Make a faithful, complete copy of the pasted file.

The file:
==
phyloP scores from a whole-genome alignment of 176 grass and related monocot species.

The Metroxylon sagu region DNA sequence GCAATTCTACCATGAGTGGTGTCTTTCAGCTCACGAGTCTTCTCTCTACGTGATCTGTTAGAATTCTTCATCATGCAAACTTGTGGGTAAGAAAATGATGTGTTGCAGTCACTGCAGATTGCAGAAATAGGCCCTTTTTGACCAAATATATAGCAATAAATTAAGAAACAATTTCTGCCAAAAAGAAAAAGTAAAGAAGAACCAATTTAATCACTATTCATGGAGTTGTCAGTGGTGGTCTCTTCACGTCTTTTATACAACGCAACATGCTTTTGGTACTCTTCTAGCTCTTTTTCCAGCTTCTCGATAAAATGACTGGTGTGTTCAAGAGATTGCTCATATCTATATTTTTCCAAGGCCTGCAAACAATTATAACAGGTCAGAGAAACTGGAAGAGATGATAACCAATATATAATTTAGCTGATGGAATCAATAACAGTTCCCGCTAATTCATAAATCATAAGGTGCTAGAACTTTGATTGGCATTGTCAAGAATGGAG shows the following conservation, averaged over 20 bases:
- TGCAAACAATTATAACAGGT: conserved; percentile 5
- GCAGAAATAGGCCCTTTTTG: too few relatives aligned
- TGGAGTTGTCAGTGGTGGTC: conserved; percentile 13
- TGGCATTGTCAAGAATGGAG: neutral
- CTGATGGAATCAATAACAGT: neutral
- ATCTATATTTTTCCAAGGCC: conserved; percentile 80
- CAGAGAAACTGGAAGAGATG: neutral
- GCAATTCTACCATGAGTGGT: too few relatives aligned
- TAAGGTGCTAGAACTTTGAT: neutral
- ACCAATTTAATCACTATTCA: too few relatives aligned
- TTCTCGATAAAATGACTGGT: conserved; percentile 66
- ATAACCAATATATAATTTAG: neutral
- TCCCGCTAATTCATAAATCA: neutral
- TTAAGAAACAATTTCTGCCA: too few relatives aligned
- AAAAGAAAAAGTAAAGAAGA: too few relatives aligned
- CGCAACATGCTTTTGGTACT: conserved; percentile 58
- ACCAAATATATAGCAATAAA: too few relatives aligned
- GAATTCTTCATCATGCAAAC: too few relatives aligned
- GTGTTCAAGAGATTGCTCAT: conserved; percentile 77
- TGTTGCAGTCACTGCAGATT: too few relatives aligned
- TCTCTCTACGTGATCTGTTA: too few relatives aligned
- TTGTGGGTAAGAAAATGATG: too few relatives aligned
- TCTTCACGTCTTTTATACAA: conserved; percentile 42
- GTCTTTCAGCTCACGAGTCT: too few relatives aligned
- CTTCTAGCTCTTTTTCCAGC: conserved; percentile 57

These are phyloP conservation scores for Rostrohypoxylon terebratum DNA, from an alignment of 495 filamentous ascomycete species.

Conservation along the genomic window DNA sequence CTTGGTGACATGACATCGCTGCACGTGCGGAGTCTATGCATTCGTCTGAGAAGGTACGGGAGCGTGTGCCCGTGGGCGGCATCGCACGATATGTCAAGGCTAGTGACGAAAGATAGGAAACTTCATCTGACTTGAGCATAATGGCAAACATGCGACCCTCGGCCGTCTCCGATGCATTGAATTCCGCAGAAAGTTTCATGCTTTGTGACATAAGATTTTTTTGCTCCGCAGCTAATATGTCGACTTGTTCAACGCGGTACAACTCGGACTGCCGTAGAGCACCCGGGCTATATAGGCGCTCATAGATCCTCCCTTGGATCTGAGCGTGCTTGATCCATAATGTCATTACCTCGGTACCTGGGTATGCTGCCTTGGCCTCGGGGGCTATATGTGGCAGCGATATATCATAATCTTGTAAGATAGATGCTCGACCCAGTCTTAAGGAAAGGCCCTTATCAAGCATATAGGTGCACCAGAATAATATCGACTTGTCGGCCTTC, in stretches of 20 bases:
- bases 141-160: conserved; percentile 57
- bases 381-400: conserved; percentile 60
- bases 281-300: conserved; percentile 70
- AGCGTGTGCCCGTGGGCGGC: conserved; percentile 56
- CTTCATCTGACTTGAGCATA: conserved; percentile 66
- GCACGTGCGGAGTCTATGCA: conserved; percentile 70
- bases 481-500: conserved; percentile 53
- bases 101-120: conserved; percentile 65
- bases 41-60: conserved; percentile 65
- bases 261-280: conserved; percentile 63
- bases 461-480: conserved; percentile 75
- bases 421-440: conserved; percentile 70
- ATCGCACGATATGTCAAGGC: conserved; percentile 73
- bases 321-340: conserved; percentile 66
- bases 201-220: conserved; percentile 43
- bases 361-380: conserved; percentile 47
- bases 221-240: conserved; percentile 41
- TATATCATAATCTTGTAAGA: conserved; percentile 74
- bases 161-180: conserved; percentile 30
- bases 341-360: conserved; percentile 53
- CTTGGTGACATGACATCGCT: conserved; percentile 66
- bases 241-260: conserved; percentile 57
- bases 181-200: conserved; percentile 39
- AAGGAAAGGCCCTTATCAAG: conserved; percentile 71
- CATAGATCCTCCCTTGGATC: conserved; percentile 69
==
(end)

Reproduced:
phyloP scores from a whole-genome alignment of 176 grass and related monocot species.

The Metroxylon sagu region DNA sequence GCAATTCTACCATGAGTGGTGTCTTTCAGCTCACGAGTCTTCTCTCTACGTGATCTGTTAGAATTCTTCATCATGCAAACTTGTGGGTAAGAAAATGATGTGTTGCAGTCACTGCAGATTGCAGAAATAGGCCCTTTTTGACCAAATATATAGCAATAAATTAAGAAACAATTTCTGCCAAAAAGAAAAAGTAAAGAAGAACCAATTTAATCACTATTCATGGAGTTGTCAGTGGTGGTCTCTTCACGTCTTTTATACAACGCAACATGCTTTTGGTACTCTTCTAGCTCTTTTTCCAGCTTCTCGATAAAATGACTGGTGTGTTCAAGAGATTGCTCATATCTATATTTTTCCAAGGCCTGCAAACAATTATAACAGGTCAGAGAAACTGGAAGAGATGATAACCAATATATAATTTAGCTGATGGAATCAATAACAGTTCCCGCTAATTCATAAATCATAAGGTGCTAGAACTTTGATTGGCATTGTCAAGAATGGAG shows the following conservation, averaged over 20 bases:
- TGCAAACAATTATAACAGGT: conserved; percentile 5
- GCAGAAATAGGCCCTTTTTG: too few relatives aligned
- TGGAGTTGTCAGTGGTGGTC: conserved; percentile 13
- TGGCATTGTCAAGAATGGAG: neutral
- CTGATGGAATCAATAACAGT: neutral
- ATCTATATTTTTCCAAGGCC: conserved; percentile 80
- CAGAGAAACTGGAAGAGATG: neutral
- GCAATTCTACCATGAGTGGT: too few relatives aligned
- TAAGGTGCTAGAACTTTGAT: neutral
- ACCAATTTAATCACTATTCA: too few relatives aligned
- TTCTCGATAAAATGACTGGT: conserved; percentile 66
- ATAACCAATATATAATTTAG: neutral
- TCCCGCTAATTCATAAATCA: neutral
- TTAAGAAACAATTTCTGCCA: too few relatives aligned
- AAAAGAAAAAGTAAAGAAGA: too few relatives aligned
- CGCAACATGCTTTTGGTACT: conserved; percentile 58
- ACCAAATATATAGCAATAAA: too few relatives aligned
- GAATTCTTCATCATGCAAAC: too few relatives aligned
- GTGTTCAAGAGATTGCTCAT: conserved; percentile 77
- TGTTGCAGTCACTGCAGATT: too few relatives aligned
- TCTCTCTACGTGATCTGTTA: too few relatives aligned
- TTGTGGGTAAGAAAATGATG: too few relatives aligned
- TCTTCACGTCTTTTATACAA: conserved; percentile 42
- GTCTTTCAGCTCACGAGTCT: too few relatives aligned
- CTTCTAGCTCTTTTTCCAGC: conserved; percentile 57

These are phyloP conservation scores for Rostrohypoxylon terebratum DNA, from an alignment of 495 filamentous ascomycete species.

Conservation along the genomic window DNA sequence CTTGGTGACATGACATCGCTGCACGTGCGGAGTCTATGCATTCGTCTGAGAAGGTACGGGAGCGTGTGCCCGTGGGCGGCATCGCACGATATGTCAAGGCTAGTGACGAAAGATAGGAAACTTCATCTGACTTGAGCATAATGGCAAACATGCGACCCTCGGCCGTCTCCGATGCATTGAATTCCGCAGAAAGTTTCATGCTTTGTGACATAAGATTTTTTTGCTCCGCAGCTAATATGTCGACTTGTTCAACGCGGTACAACTCGGACTGCCGTAGAGCACCCGGGCTATATAGGCGCTCATAGATCCTCCCTTGGATCTGAGCGTGCTTGATCCATAATGTCATTACCTCGGTACCTGGGTATGCTGCCTTGGCCTCGGGGGCTATATGTGGCAGCGATATATCATAATCTTGTAAGATAGATGCTCGACCCAGTCTTAAGGAAAGGCCCTTATCAAGCATATAGGTGCACCAGAATAATATCGACTTGTCGGCCTTC, in stretches of 20 bases:
- bases 141-160: conserved; percentile 57
- bases 381-400: conserved; percentile 60
- bases 281-300: conserved; percentile 70
- AGCGTGTGCCCGTGGGCGGC: conserved; percentile 56
- CTTCATCTGACTTGAGCATA: conserved; percentile 66
- GCACGTGCGGAGTCTATGCA: conserved; percentile 70
- bases 481-500: conserved; percentile 53
- bases 101-120: conserved; percentile 65
- bases 41-60: conserved; percentile 65
- bases 261-280: conserved; percentile 63
- bases 461-480: conserved; percentile 75
- bases 421-440: conserved; percentile 70
- ATCGCACGATATGTCAAGGC: conserved; percentile 73
- bases 321-340: conserved; percentile 66
- bases 201-220: conserved; percentile 43
- bases 361-380: conserved; percentile 47
- bases 221-240: conserved; percentile 41
- TATATCATAATCTTGTAAGA: conserved; percentile 74
- bases 161-180: conserved; percentile 30
- bases 341-360: conserved; percentile 53
- CTTGGTGACATGACATCGCT: conserved; percentile 66
- bases 241-260: conserved; percentile 57
- bases 181-200: conserved; percentile 39
- AAGGAAAGGCCCTTATCAAG: conserved; percentile 71
- CATAGATCCTCCCTTGGATC: conserved; percentile 69